The correct answer in this exercise was "Tous les gosses y vont, mais aucun ne prend le train."
Equally, could you just say "Tous les gosses y vont, mais personne ne prend le train." Does it have the same meaning and is it correct?
Also, I thought aucun(e) ne was reserved for things rather than people?
The same difference in this context as there is in English between saying 'none (of them)' take the train or 'no-one/nobody' takes the train. The 'correct' answer depends on the sentence presented here, and I suspect the word in this lesson was 'none' rather than 'no-one'.
Aucun/aucune can both apply to people or objects as noted in the lesson - confirmed also with examples in the links below:
Thanks. Yes I read in the lesson that aucun(e) ne could be used for both people and things. However, this exchange below confused me and I expect is not correct or at least is misleading.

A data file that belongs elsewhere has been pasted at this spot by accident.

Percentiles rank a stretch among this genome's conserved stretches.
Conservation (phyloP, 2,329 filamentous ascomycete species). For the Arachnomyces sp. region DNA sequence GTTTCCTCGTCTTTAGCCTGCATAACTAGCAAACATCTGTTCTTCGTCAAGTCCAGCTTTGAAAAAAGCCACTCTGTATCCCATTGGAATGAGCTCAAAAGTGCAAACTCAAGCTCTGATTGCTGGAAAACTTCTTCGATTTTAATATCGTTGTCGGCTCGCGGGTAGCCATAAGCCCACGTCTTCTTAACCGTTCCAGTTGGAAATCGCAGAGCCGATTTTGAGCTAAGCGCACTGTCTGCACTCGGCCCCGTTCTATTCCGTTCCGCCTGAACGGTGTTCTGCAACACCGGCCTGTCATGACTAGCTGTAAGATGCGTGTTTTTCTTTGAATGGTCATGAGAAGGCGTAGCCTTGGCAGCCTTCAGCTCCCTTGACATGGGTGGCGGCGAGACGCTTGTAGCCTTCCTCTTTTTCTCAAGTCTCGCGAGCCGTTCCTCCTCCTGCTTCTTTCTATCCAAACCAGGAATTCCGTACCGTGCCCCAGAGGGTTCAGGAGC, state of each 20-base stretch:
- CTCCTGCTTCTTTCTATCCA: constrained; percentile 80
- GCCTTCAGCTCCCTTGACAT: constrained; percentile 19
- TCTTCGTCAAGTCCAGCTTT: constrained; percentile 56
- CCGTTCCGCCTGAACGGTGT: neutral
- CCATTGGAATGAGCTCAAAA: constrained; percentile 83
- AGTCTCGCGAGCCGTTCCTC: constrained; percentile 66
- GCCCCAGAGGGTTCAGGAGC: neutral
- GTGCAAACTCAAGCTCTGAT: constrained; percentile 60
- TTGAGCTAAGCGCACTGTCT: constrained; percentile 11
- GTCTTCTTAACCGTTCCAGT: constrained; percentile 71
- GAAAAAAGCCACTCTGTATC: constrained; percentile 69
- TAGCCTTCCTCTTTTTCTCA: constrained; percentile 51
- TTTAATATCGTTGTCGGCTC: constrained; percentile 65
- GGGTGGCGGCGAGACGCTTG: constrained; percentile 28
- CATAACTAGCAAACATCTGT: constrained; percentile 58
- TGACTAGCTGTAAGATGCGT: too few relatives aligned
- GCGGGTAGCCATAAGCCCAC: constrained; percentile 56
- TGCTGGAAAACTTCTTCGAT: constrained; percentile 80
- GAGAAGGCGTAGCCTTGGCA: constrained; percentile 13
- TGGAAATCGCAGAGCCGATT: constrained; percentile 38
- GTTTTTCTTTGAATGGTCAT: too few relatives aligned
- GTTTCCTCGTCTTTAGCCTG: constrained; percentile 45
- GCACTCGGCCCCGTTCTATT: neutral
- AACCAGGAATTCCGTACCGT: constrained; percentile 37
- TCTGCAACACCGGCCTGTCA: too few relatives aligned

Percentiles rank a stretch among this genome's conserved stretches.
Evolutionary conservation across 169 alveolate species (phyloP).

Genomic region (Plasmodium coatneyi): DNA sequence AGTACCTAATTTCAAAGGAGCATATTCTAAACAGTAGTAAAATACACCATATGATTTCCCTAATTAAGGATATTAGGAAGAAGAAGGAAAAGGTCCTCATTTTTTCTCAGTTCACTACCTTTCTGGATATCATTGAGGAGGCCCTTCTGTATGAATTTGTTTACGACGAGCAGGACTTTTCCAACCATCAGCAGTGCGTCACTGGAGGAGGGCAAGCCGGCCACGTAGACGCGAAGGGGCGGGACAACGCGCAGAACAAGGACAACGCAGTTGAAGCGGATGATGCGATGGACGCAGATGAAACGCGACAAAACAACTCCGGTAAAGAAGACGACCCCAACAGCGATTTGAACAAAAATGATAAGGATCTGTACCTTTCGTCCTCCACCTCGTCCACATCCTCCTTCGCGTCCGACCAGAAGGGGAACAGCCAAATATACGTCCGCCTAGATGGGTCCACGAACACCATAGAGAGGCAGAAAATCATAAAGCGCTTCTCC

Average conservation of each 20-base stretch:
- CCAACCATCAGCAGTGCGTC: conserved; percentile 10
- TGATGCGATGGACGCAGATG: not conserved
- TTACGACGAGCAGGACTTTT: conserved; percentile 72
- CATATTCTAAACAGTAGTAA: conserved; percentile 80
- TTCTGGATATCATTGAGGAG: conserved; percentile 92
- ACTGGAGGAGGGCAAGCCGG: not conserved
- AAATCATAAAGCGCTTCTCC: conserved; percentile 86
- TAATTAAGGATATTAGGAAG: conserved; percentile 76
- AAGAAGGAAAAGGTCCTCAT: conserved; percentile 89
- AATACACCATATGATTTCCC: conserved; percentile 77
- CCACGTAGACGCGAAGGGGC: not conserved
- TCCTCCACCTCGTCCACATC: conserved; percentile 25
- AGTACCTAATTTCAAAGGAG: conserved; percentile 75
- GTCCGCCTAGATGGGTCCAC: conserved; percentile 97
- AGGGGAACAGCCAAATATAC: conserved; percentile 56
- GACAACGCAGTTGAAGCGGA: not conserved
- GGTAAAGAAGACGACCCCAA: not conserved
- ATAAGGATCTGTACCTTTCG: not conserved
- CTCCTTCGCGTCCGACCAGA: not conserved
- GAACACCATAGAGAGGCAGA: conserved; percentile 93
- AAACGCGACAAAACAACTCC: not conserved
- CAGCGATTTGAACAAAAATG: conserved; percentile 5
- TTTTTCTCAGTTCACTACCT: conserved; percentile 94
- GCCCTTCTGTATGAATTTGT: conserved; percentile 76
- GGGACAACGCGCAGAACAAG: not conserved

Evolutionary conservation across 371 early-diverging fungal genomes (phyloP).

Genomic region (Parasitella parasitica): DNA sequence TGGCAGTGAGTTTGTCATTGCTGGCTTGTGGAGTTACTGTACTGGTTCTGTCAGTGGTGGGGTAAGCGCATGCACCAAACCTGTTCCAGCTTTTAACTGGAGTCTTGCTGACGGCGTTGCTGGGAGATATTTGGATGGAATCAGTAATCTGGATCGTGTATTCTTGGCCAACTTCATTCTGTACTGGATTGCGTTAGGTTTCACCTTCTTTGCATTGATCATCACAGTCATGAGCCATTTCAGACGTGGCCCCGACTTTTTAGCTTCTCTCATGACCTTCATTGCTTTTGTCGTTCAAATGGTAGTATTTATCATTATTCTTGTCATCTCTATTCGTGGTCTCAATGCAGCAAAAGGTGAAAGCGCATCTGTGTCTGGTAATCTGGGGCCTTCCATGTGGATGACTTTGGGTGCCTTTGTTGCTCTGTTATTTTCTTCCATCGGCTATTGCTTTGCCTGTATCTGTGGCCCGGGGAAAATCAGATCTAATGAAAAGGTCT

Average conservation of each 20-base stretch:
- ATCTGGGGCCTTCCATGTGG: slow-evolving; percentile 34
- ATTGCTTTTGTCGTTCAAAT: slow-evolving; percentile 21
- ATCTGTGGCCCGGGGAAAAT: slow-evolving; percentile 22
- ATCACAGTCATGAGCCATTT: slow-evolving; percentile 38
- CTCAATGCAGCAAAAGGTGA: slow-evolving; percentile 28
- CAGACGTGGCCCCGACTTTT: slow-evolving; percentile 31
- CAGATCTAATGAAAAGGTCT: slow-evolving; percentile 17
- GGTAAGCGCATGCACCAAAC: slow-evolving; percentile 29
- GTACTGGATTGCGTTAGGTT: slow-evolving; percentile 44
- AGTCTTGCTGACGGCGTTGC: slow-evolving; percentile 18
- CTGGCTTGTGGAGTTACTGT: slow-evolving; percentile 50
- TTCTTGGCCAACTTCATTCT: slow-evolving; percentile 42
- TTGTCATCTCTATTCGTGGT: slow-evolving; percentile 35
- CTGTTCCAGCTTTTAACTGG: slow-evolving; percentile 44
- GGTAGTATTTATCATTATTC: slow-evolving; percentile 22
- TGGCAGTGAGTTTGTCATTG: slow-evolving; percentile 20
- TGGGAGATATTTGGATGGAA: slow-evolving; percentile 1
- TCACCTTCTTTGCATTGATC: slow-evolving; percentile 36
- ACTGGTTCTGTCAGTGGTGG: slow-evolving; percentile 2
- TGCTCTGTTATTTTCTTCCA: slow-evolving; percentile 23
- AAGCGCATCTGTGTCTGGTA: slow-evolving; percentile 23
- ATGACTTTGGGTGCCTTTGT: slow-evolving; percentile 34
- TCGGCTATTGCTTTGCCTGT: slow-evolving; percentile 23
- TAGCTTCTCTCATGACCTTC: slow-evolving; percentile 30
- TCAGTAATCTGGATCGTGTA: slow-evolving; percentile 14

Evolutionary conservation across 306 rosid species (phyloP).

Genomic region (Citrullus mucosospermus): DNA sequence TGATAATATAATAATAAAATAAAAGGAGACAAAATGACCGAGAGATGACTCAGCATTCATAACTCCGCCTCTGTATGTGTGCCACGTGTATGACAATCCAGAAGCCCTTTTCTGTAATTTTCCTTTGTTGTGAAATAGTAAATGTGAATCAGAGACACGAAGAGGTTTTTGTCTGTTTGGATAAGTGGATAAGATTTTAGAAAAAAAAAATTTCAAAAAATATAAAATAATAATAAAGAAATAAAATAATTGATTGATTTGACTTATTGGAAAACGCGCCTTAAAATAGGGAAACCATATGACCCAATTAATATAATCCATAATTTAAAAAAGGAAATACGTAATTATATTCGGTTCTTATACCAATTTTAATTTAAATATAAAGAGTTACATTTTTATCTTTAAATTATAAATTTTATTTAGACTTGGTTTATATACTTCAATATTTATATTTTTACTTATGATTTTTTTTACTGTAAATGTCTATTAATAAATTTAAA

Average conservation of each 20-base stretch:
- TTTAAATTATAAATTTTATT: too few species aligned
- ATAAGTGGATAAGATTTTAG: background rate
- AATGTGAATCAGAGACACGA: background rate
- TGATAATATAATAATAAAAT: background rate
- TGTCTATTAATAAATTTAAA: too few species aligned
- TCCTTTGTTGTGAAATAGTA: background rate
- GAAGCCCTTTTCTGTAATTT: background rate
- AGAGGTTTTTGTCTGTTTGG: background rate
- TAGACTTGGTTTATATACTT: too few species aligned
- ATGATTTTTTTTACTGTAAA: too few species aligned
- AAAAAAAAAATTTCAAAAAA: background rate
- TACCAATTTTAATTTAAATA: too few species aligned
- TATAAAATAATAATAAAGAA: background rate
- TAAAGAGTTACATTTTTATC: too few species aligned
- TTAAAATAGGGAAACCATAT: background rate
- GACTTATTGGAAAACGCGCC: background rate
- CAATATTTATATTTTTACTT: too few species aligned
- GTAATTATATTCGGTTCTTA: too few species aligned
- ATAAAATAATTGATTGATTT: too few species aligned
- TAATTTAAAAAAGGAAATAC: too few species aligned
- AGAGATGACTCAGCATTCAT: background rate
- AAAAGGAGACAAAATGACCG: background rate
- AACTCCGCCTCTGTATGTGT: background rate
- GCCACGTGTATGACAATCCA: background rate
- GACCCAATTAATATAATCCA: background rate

Thank you for pointing Laura's answer out which is not correct. I have taken the 'correct' label of it and will delete it in time. I am in the process of tidying old Q&A answers and missed that one!
Note, however, that there's a slight difference in meaning between personne and aucun in this sentence.
personne ne prend le train. -- "nobody took the train" might imply other people, apart from "les gosses" are also not taking the train.aucun ne prend le train. -- "none took the train" is more concerned with the group "les gosses".
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